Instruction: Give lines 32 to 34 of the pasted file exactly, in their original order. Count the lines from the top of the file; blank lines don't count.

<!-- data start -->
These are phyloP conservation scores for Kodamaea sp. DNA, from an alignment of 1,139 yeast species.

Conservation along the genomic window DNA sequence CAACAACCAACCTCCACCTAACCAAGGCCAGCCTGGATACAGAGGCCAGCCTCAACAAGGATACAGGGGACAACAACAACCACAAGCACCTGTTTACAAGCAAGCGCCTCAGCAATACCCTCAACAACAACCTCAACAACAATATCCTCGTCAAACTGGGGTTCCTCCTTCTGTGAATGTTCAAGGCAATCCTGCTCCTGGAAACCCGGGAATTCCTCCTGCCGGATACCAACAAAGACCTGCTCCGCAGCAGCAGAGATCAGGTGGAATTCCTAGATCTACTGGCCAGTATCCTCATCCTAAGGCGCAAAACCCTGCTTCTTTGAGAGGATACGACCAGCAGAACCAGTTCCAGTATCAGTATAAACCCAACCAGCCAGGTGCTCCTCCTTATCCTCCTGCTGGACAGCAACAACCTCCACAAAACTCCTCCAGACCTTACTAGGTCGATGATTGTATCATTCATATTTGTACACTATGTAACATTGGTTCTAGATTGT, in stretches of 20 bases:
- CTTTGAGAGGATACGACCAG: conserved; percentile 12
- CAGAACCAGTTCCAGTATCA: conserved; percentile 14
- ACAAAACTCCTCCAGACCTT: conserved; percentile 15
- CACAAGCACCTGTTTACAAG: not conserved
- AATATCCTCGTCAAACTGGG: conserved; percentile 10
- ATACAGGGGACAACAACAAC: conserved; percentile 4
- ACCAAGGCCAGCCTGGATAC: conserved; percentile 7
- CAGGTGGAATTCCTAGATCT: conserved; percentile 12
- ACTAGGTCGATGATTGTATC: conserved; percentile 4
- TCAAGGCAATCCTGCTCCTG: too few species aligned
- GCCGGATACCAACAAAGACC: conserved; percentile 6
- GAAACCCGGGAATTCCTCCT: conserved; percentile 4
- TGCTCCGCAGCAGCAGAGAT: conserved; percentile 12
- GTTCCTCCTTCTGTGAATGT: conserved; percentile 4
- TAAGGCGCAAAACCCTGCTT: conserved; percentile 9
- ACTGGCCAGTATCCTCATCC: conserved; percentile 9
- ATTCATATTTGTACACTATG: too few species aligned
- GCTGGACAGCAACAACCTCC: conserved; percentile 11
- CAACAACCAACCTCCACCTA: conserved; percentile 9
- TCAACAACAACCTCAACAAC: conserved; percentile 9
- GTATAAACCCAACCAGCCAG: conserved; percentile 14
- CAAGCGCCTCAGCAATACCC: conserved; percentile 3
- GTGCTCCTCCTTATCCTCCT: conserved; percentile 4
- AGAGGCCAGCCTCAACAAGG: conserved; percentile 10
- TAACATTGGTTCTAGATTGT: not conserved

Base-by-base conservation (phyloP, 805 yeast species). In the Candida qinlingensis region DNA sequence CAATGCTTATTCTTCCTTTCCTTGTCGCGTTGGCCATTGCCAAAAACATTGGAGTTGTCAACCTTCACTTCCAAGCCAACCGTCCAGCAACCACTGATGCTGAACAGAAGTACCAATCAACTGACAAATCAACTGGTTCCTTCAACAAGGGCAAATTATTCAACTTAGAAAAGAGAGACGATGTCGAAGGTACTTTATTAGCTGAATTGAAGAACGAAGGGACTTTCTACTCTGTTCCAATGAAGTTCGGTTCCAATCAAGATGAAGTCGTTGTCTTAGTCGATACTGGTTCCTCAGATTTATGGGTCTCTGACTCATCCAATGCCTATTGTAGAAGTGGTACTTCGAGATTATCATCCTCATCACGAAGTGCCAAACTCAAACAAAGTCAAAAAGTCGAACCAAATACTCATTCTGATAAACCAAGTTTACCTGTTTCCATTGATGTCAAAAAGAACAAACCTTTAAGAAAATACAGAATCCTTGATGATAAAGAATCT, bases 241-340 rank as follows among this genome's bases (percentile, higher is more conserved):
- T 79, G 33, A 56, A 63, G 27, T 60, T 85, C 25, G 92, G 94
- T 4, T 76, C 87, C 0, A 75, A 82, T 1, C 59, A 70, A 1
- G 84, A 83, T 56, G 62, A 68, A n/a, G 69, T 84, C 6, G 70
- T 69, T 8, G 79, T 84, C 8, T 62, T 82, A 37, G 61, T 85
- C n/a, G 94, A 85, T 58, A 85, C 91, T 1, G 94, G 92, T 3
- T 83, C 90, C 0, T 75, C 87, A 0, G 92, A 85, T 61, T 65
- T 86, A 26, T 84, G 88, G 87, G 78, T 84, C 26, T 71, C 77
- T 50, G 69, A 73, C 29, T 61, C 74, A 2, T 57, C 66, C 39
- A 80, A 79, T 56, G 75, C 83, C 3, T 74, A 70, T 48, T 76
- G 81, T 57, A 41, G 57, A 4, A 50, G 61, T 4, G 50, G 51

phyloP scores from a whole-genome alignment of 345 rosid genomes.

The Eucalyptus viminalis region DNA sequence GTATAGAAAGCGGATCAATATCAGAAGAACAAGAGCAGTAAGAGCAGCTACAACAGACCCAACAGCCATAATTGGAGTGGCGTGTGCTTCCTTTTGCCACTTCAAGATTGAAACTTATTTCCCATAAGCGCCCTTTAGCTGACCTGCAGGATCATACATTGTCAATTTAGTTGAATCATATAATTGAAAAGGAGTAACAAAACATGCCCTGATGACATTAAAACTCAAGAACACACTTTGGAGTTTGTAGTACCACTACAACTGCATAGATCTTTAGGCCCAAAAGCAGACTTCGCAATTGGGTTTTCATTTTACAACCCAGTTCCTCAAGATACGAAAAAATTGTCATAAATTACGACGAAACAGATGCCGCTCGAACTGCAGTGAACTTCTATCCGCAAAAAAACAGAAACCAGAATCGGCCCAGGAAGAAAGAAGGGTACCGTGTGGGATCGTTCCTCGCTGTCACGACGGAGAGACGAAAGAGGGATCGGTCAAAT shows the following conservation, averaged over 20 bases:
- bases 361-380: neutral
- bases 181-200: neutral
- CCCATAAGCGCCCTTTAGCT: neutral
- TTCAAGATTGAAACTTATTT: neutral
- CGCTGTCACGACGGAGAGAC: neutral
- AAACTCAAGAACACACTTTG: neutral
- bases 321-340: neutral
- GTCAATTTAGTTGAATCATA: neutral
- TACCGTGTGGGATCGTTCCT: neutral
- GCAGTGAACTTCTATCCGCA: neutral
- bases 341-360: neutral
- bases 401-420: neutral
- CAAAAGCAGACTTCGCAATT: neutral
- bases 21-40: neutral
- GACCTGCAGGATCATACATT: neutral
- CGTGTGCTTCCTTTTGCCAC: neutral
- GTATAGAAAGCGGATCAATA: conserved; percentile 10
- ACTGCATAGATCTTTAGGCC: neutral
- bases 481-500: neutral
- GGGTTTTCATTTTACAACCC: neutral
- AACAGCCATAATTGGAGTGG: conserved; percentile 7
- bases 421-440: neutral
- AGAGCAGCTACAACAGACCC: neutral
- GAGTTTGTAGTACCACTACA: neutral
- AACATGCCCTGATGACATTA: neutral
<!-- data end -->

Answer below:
- T 69, T 8, G 79, T 84, C 8, T 62, T 82, A 37, G 61, T 85
- C n/a, G 94, A 85, T 58, A 85, C 91, T 1, G 94, G 92, T 3
- T 83, C 90, C 0, T 75, C 87, A 0, G 92, A 85, T 61, T 65